Sara Moulton Answers Your Cooking Questions

PHOTO: Sara Moulton explains how to cook the perfect pasta dish.

Celebrated author and TV chef Sara Moulton is the food editor at "Good Morning America."

You've written to her with questions about what you'd like to learn how to do in the kitchen, and she has responded.

Sara Moulton Answers Your Questions

Irene Hass: When "making a mistake" with ingredients and something is either too strong, or too harsh, or too "biting", how to correct it? I know if it's too salty I can put a peeled potato into it and the potato should absorb the salt but what if onions or garlic or other seasoning is just too harsh and sort of bitter. I know I can go double or triple the recipe and leave out the seasonings to weaken it but 10 gallons of something is a little much.

Sara's Answer:

Irene,

Here are my tried and true solutions –

If it is too salty – the only thing you can do is add more water to dilute the salinity (I used to think that if you added a starch it would suck out the salt but that is not true). A little acid helps to balance too much salt too

If it is too acidic, add sugar

If it is too sweet, add acid or if it is a savory dish and you think this would work add chiles (yes, chiles and sugar do a happy dance, they balance each other)

If it is too spicy from chiles add sugar or dairy

Harsh or bitter – try a little sugar

Hope that helps!

Don Harris: How do you boil a chicken and have it come out tender? Quickly? Slowly? High temp? Low temp? It seems that however I do it, it comes out tough.

Sara's Answer:

Don,

No protein likes to be boiled. Boiling makes protein tough. So gentle poaching is the way to go, especially with chicken, which is lean and dries out quickly. And poach it just until it is done, which would be a reading of 165 – 170 in the meat of the leg thigh joint.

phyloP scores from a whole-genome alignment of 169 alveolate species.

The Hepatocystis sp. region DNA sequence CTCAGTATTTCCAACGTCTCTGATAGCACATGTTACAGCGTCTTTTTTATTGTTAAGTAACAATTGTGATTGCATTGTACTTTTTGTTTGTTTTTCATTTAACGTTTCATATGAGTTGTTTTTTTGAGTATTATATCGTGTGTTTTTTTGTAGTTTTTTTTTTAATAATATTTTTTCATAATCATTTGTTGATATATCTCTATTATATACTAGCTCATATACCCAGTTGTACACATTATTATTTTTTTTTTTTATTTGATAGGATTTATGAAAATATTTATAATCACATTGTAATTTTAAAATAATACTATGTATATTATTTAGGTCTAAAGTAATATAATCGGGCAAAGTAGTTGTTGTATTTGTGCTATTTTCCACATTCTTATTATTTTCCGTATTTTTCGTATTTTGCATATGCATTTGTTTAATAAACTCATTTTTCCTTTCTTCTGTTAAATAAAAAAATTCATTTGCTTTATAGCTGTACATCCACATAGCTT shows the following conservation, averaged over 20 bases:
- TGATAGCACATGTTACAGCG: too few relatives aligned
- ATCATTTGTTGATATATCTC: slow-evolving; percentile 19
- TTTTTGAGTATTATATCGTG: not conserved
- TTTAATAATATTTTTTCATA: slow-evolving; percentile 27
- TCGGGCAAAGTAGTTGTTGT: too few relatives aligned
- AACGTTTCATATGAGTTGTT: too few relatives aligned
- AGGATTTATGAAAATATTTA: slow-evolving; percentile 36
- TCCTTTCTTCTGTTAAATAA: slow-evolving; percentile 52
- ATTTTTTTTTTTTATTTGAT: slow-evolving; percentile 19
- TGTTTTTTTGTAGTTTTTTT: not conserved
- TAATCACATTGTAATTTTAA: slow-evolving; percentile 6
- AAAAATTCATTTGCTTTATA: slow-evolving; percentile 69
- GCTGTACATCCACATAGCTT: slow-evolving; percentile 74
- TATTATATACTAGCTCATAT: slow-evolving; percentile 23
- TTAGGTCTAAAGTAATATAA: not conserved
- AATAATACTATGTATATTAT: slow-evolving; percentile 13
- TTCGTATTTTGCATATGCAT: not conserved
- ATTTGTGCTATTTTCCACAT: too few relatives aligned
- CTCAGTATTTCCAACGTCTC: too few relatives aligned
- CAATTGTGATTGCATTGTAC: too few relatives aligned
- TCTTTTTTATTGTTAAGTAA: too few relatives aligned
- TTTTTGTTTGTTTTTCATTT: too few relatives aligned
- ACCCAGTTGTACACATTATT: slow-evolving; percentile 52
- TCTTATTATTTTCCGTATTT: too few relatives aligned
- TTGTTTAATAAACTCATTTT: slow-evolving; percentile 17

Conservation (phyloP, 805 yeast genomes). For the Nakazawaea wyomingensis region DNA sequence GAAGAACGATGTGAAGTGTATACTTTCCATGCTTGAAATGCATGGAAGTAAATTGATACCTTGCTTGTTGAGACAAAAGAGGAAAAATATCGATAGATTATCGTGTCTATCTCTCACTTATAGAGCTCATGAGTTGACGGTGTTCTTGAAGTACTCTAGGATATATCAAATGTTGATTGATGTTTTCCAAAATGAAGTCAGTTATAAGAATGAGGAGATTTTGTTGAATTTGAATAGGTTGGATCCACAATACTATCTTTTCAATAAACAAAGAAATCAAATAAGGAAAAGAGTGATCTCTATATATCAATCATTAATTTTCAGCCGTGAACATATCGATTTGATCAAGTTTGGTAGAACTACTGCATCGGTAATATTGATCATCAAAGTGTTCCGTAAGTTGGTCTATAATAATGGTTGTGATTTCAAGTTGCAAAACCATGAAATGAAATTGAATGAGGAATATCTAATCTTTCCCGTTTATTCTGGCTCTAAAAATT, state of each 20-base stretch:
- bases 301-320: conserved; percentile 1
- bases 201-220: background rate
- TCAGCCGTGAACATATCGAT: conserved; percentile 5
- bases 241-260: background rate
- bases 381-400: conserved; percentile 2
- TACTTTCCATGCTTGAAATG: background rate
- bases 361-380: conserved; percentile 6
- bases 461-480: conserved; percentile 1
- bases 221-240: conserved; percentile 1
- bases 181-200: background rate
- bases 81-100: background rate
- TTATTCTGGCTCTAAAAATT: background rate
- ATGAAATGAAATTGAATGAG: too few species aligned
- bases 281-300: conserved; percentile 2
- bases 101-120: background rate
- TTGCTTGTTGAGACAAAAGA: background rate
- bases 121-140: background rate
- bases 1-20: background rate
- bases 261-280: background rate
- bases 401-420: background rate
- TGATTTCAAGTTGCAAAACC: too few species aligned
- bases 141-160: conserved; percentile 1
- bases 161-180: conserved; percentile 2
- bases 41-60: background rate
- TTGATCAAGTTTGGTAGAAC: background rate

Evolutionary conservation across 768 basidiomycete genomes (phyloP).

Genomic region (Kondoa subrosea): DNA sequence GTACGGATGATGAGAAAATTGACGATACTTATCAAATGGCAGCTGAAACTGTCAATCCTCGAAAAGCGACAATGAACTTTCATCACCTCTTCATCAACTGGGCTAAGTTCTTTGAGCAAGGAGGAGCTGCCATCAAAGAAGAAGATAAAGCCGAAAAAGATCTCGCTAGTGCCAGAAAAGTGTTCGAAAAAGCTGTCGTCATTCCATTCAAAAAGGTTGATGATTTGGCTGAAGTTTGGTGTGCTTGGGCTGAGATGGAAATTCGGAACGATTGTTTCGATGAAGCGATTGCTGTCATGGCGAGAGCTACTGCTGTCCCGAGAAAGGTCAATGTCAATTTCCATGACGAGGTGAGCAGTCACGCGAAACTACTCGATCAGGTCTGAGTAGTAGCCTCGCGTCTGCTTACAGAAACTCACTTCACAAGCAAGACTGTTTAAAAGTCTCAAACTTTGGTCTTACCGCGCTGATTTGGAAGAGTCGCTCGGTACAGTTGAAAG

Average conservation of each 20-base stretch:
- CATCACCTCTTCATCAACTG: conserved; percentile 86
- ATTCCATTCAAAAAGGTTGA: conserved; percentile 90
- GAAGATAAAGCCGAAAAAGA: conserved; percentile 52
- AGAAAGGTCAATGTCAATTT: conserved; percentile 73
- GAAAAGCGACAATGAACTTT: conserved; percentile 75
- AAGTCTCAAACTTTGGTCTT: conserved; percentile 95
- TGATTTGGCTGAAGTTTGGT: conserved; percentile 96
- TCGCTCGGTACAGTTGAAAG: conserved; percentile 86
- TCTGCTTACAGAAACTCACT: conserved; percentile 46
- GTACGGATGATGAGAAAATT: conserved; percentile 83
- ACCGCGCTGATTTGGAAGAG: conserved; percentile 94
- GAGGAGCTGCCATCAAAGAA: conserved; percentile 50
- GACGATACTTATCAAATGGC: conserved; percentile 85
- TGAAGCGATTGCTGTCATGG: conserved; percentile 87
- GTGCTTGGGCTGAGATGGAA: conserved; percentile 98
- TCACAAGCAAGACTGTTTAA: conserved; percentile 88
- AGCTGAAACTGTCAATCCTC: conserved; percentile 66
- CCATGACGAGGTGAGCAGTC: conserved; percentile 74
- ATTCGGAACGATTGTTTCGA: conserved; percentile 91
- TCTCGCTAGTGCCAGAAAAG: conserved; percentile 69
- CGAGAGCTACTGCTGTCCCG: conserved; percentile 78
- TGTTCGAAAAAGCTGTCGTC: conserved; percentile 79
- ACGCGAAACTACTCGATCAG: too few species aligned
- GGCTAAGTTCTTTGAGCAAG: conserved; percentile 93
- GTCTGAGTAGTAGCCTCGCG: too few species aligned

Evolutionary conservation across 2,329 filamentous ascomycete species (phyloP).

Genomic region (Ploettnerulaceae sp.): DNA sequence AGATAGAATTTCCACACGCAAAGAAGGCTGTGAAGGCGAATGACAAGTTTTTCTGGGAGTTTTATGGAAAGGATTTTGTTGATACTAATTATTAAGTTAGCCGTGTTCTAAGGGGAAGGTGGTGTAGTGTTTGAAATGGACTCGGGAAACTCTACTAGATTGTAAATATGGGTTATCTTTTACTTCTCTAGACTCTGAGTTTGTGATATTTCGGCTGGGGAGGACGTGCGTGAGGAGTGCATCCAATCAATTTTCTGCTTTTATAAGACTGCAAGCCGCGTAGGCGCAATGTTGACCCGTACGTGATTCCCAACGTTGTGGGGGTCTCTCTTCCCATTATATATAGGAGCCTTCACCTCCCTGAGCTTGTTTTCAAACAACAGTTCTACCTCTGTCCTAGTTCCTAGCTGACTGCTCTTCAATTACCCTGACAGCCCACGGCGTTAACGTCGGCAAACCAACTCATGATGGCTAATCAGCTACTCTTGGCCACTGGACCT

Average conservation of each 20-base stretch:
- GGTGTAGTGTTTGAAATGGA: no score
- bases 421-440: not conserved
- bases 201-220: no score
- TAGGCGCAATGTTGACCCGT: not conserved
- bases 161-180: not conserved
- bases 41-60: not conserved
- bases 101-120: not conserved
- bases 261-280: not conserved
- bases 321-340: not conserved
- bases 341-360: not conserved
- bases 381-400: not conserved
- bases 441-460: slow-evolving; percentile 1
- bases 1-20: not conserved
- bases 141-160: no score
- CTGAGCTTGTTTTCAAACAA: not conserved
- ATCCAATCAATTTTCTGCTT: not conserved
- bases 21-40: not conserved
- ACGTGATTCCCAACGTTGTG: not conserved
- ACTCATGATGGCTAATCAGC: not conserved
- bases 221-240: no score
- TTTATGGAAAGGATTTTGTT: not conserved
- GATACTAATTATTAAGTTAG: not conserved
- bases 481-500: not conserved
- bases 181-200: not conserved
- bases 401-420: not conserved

Ginger Thorton : Sara - Why is it that I can brown my boneless, skinless chicken breasts in my non-stick skillet and can NOT get a nice browning on fish fillets in that same pan? Thanks for all your wonderful help over the years, both on TV and in print!

Sara's Answer:

Ginger,

My guess is that chicken has more natural sugar in it than fish. And it certainly has more fat. Both fat and sugar help an item to brown in the pan. Why don't you try dipping the fish lightly in flour first before you sauté it? The natural sugar in the flour will help the fish to brown.

Maureen Pomrink: When I cook Marinara sauce it appears to be thick in the pot, but when I serve it there is always water in the bottom of the pasta dish. can you please let me know what i might not be doing correctly?

Sara's Answer:

Maureen,

I think it must be residual water from the drained pasta. Here is what I recommend you try the next time: undercook the pasta slightly and then drain it and add it to the sauce (make sure the sauce is in a skillet or pot large enough to hold both the sauce and the pasta) and finish cooking the pasta in the sauce. Not only will any excess water reduce away but also the pasta will absorb the sauce, and bind with it and you will have a much tastier end result.

Toni Hayes: Sara, What is a good resource to improve my knife skills? I'm a regular 50+ working, cooking Mom.

Sara's Answer:

Toni,

The answer is - a sharp knife and the old boring adage, "practice, practice, practice." Vegetables are a great place to start so plan on making huge platters of crudités or huge vats of vegetable soup.

For more tips from Sara Moulton check out her website. Hope that helps!

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